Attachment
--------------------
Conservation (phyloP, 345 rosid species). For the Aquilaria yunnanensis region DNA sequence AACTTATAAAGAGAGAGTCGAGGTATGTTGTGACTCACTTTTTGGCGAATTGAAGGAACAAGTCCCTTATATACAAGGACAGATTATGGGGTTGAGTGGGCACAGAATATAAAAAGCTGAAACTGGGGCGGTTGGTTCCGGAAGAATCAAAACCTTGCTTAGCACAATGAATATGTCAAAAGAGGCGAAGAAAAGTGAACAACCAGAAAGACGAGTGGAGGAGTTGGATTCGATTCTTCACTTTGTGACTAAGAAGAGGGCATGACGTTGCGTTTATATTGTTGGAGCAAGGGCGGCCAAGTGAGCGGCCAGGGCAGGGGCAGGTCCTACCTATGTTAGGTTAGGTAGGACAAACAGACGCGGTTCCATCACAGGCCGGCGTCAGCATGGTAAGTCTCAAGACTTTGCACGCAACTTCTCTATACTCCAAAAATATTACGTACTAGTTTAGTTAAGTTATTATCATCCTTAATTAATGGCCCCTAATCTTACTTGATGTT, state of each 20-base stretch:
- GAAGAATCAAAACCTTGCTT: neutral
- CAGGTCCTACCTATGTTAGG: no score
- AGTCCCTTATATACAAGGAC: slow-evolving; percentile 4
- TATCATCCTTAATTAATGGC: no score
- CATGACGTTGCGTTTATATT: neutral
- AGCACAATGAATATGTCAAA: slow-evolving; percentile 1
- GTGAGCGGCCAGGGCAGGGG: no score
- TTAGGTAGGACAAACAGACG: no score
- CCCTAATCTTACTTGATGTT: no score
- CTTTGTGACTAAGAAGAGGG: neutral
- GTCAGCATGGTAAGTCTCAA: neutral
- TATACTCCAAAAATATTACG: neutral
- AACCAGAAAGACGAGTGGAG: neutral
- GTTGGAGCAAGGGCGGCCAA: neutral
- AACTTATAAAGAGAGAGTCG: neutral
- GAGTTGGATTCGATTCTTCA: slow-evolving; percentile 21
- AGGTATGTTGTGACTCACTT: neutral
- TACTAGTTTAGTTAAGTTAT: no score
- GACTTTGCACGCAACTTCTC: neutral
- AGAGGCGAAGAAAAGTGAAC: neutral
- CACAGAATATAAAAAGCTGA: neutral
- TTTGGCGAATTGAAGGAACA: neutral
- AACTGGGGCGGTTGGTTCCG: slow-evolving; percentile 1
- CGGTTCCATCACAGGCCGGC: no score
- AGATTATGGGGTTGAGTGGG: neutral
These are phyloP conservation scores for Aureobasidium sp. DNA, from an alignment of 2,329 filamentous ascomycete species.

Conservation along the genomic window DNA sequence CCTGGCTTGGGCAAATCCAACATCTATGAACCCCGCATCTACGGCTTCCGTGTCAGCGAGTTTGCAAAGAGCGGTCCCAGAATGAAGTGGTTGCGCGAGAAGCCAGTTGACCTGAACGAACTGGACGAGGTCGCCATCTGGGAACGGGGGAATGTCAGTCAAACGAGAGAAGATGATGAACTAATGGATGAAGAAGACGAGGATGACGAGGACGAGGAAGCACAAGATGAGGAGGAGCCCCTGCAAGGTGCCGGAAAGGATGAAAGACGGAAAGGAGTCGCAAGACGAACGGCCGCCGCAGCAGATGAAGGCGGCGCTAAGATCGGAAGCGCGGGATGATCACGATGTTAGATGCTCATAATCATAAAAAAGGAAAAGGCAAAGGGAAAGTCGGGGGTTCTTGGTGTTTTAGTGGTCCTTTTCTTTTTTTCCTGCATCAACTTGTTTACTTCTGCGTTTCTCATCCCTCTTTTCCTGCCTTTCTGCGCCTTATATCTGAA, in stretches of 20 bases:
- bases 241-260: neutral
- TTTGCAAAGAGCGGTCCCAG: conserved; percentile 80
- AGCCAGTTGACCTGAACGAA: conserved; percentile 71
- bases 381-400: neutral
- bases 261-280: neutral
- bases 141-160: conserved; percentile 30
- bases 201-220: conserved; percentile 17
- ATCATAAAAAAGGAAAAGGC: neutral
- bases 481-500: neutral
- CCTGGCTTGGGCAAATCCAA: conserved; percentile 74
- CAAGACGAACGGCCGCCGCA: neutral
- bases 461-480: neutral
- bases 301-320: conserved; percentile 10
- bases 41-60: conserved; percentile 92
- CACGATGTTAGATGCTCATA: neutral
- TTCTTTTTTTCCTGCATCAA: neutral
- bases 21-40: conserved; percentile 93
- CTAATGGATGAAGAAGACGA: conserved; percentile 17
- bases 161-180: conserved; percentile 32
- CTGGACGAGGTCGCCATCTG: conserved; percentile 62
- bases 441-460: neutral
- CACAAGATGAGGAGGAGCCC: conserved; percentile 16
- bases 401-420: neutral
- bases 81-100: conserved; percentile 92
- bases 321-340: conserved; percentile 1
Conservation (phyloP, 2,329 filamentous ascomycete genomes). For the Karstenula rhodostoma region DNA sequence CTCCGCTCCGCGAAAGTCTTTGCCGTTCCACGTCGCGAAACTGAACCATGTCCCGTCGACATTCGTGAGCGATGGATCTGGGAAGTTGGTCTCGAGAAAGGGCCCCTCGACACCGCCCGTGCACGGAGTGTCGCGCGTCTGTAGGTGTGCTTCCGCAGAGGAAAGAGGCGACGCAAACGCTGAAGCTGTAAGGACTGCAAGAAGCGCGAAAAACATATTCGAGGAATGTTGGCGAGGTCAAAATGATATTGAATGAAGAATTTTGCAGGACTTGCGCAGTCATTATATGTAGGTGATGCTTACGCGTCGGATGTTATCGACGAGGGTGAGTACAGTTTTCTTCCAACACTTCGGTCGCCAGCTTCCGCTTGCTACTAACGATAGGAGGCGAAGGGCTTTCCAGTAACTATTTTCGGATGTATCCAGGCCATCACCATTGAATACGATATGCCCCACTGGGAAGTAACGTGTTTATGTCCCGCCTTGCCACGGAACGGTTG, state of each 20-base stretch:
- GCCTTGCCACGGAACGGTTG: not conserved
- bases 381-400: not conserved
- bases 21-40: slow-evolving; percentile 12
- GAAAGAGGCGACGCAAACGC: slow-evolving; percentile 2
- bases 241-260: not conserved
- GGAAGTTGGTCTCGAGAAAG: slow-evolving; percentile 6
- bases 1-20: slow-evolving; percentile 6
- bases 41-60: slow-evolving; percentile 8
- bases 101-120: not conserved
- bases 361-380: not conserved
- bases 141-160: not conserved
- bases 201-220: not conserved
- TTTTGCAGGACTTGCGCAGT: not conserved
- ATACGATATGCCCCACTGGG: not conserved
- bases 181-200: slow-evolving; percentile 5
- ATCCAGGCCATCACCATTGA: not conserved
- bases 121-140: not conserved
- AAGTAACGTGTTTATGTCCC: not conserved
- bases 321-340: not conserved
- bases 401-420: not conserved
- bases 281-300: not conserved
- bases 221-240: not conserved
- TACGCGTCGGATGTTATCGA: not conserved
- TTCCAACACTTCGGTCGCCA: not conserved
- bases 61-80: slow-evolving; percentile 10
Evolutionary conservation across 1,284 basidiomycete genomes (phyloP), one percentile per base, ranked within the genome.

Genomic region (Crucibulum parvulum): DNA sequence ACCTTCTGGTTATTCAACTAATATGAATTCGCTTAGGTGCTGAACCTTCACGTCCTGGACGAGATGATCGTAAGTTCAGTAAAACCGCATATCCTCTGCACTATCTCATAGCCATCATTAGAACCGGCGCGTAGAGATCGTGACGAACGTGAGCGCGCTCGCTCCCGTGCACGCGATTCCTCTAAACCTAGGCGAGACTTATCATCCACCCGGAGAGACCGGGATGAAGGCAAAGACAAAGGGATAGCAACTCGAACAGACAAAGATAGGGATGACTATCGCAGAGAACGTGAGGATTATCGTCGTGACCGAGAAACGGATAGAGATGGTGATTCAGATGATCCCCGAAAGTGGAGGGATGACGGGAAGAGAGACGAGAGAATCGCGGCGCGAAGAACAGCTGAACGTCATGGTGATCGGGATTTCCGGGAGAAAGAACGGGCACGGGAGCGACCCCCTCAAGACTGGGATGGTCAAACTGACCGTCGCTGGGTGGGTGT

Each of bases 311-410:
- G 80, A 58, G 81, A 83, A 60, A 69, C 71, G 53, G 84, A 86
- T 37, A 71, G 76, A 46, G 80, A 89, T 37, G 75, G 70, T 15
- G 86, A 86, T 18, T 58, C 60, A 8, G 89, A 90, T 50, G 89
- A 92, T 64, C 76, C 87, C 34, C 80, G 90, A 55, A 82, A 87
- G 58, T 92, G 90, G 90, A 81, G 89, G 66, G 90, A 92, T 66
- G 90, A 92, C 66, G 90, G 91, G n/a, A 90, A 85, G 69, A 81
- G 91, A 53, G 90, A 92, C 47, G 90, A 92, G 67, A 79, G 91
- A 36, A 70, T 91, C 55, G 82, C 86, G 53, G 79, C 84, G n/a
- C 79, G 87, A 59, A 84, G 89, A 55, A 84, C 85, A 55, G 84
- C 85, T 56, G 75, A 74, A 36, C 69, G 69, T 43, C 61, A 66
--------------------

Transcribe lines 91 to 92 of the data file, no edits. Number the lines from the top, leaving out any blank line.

- C 79, G 87, A 59, A 84, G 89, A 55, A 84, C 85, A 55, G 84
- C 85, T 56, G 75, A 74, A 36, C 69, G 69, T 43, C 61, A 66